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Friday Fiblet: Harmless Lies

“They won’t get in each other’s way, will they?”

Her eyes were green, solemn, and large. She looked almost like one of the characters in the anime cartoons she loved. I’d never understood those, they seemed utterly lacking in humour to me, but then my daughter was a very serious little girl.

“No, Santa Claus and the Tooth Fairy are on completely different schedules. It’s very unlikely they’ll even be here at the same time, and even if they did cross paths Santa would be delivering presents or coal downstairs while the Tooth Fairy was picking up your tooth in here. Neither one will come while you’re awake though, so just tuck your tooth under your pillow and settle in.”

She obeyed, tucking the tooth carefully under the very center of the pillow. “What does the Tooth Fairy do with them anyway? It seems a weird thing to collect.”

She had a point. “She sells them on wholesale to the Easter Bunny. They’re used in Easter basket manufacture.”

She looked faintly revolted. “My Easter baskets are made out of teeth?”

“No, they’re just part of the machinery. Shredding the grass, that kind of thing.”

She fetched the molar back out from under her pillow, examining it critically. “This one doesn’t really have any edges. It’s not sharp.”


Unlike her… “Well they’re not used as they are, of course. First the Halloween crew puts little holes in them, using an industrial strength candy solution. That basically makes them like little cheese graters, perfect for shredding Easter grass.”

“Sometimes Christmas tree ornaments are packed in that same kind of stuff. The grass stuff, only it isn’t green.” She was getting sleepy, I could tell, though not quite there yet.

“Yes, but if you’re hoping for a bidding war forget it. Santa actually subcontracts with the Bunny. She provides the machinery, pre-studded with Halloween-treated teeth, and he supplies the elf workforce. In fact the first several runs are devoted to tinsel manufacture, since that metal stuff is harder on the teeth.” I pointed out the window, which had a delicate filigree of frost growing in the corners. The night was mostly clear but quite cold outside. “If you listen carefully you can sometimes hear the pinging of the machinery as it starts up, it really carries a long way.”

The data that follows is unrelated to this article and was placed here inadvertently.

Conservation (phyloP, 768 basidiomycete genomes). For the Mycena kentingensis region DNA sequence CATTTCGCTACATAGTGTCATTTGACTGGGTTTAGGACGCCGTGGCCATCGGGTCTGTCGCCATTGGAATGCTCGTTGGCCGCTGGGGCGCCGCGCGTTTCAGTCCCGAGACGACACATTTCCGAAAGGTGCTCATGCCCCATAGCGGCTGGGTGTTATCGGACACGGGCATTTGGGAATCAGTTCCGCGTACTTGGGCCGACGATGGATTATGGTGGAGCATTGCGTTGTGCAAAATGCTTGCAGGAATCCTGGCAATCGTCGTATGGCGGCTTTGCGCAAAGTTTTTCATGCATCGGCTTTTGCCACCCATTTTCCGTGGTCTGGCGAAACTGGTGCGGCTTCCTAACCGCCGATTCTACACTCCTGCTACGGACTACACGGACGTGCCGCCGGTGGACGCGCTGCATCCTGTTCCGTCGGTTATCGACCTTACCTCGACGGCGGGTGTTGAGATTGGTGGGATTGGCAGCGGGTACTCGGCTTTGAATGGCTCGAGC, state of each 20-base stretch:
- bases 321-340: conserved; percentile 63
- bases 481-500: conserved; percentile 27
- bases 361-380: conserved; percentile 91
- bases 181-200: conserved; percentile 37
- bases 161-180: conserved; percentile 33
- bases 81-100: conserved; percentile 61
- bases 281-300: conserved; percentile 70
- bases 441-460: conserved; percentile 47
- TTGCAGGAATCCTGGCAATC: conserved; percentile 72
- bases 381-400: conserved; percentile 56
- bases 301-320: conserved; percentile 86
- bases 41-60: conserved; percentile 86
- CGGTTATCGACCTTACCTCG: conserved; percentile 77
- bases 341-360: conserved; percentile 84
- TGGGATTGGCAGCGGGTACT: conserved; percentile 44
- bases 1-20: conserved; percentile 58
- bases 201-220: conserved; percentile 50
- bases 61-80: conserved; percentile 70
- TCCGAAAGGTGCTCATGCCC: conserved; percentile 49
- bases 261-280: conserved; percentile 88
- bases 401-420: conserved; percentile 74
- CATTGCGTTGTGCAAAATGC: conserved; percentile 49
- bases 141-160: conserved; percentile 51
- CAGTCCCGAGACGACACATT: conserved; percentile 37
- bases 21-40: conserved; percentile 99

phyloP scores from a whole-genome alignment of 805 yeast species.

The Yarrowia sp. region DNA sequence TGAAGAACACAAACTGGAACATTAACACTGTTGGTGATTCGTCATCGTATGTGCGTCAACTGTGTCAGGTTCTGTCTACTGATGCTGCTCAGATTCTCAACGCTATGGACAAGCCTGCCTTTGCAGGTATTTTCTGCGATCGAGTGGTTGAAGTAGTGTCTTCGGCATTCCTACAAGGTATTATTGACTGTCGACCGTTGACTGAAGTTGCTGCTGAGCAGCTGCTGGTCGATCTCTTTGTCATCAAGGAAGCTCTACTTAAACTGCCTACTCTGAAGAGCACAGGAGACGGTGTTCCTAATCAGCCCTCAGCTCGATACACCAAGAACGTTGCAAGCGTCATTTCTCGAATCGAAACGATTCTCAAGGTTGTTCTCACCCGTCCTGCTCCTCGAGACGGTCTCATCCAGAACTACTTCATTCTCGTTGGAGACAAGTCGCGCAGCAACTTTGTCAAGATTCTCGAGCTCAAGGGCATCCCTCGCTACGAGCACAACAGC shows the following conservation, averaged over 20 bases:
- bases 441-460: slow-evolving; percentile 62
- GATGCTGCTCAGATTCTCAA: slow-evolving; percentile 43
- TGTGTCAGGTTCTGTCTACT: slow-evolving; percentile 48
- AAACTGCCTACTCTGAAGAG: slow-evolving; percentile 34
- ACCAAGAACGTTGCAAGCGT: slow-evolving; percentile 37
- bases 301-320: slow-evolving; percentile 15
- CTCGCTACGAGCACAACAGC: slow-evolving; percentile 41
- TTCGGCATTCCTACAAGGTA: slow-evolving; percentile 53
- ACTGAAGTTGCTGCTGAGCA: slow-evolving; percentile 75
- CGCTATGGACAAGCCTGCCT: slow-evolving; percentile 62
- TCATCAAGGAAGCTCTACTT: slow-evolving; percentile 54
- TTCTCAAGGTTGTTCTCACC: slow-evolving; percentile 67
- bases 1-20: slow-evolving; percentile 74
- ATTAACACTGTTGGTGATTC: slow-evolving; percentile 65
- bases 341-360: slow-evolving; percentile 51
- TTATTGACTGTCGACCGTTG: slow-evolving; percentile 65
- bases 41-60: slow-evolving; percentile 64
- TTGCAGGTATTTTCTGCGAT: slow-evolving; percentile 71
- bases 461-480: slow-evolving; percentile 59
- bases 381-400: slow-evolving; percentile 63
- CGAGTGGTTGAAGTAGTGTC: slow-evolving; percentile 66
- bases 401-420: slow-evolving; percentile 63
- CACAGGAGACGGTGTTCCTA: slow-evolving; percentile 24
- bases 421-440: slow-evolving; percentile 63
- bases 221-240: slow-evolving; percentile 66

Her eyes were definitely drooping now. Descriptions of industrial processes usually have that effect. “I couldn’t hear the stars scraping on the sky like you said last night. I listened really hard but I couldn’t hear them.”

“Well, there were some clouds in the sky. The cotton probably absorbed a lot of the sound. Maybe you should listen again, you might hear it tonight, if the sleigh bells don’t drown it out.” I pulled up the My Little Pony blanket around her neck and fluffed the matching pillow, surreptitiously moving the tooth further outward for easier retrieval as I did so.

“Okay Daddy. I’ll listen until I fall asleep anyway.” She yawned and shut her eyes. She was practically gone already. “You’ll be here to let them in?” We didn’t have a chimney, so I’d kept that part simple.

I kissed her slightly sweat-damp forehead, breathing in the fleeting scent of childhood. She was still my little girl, though she was growing up so fast, and getting so smart. I knew that soon I’d have to stop telling her these harmless lies, but not yet, not tonight.

“Of course, honey. Daddy will always be here,” I told her.

“Daddy will always be here.”





~ by BT Murtagh on November 15, 2013.